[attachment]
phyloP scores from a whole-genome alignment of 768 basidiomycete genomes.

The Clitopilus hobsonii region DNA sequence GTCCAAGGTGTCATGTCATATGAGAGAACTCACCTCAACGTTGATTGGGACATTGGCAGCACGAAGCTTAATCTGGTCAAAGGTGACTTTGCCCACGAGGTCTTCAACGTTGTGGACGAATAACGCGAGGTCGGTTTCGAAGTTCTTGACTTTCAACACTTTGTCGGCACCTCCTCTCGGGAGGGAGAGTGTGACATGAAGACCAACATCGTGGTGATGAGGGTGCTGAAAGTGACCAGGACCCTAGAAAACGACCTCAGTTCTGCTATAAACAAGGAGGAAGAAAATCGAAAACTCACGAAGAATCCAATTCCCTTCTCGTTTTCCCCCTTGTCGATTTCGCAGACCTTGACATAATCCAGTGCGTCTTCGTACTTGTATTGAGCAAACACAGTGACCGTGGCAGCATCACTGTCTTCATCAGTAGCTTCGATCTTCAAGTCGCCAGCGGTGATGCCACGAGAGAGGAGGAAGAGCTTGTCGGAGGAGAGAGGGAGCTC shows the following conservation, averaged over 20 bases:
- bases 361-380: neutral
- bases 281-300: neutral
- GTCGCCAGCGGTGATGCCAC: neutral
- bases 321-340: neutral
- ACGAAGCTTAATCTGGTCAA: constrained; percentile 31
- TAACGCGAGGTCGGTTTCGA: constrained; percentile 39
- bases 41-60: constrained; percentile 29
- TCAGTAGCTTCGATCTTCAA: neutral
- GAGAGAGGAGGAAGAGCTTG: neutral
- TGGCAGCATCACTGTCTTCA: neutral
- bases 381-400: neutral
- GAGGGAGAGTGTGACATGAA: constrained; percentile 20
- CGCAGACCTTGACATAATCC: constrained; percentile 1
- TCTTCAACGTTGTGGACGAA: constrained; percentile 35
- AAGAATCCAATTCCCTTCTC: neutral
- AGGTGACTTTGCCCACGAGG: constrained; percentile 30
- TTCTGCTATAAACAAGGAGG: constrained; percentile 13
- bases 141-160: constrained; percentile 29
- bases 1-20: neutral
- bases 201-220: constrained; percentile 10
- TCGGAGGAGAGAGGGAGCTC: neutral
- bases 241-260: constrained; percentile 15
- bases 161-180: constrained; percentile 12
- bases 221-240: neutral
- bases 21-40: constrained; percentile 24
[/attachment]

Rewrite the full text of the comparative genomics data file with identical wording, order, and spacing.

phyloP scores from a whole-genome alignment of 768 basidiomycete genomes.

The Clitopilus hobsonii region DNA sequence GTCCAAGGTGTCATGTCATATGAGAGAACTCACCTCAACGTTGATTGGGACATTGGCAGCACGAAGCTTAATCTGGTCAAAGGTGACTTTGCCCACGAGGTCTTCAACGTTGTGGACGAATAACGCGAGGTCGGTTTCGAAGTTCTTGACTTTCAACACTTTGTCGGCACCTCCTCTCGGGAGGGAGAGTGTGACATGAAGACCAACATCGTGGTGATGAGGGTGCTGAAAGTGACCAGGACCCTAGAAAACGACCTCAGTTCTGCTATAAACAAGGAGGAAGAAAATCGAAAACTCACGAAGAATCCAATTCCCTTCTCGTTTTCCCCCTTGTCGATTTCGCAGACCTTGACATAATCCAGTGCGTCTTCGTACTTGTATTGAGCAAACACAGTGACCGTGGCAGCATCACTGTCTTCATCAGTAGCTTCGATCTTCAAGTCGCCAGCGGTGATGCCACGAGAGAGGAGGAAGAGCTTGTCGGAGGAGAGAGGGAGCTC shows the following conservation, averaged over 20 bases:
- bases 361-380: neutral
- bases 281-300: neutral
- GTCGCCAGCGGTGATGCCAC: neutral
- bases 321-340: neutral
- ACGAAGCTTAATCTGGTCAA: constrained; percentile 31
- TAACGCGAGGTCGGTTTCGA: constrained; percentile 39
- bases 41-60: constrained; percentile 29
- TCAGTAGCTTCGATCTTCAA: neutral
- GAGAGAGGAGGAAGAGCTTG: neutral
- TGGCAGCATCACTGTCTTCA: neutral
- bases 381-400: neutral
- GAGGGAGAGTGTGACATGAA: constrained; percentile 20
- CGCAGACCTTGACATAATCC: constrained; percentile 1
- TCTTCAACGTTGTGGACGAA: constrained; percentile 35
- AAGAATCCAATTCCCTTCTC: neutral
- AGGTGACTTTGCCCACGAGG: constrained; percentile 30
- TTCTGCTATAAACAAGGAGG: constrained; percentile 13
- bases 141-160: constrained; percentile 29
- bases 1-20: neutral
- bases 201-220: constrained; percentile 10
- TCGGAGGAGAGAGGGAGCTC: neutral
- bases 241-260: constrained; percentile 15
- bases 161-180: constrained; percentile 12
- bases 221-240: neutral
- bases 21-40: constrained; percentile 24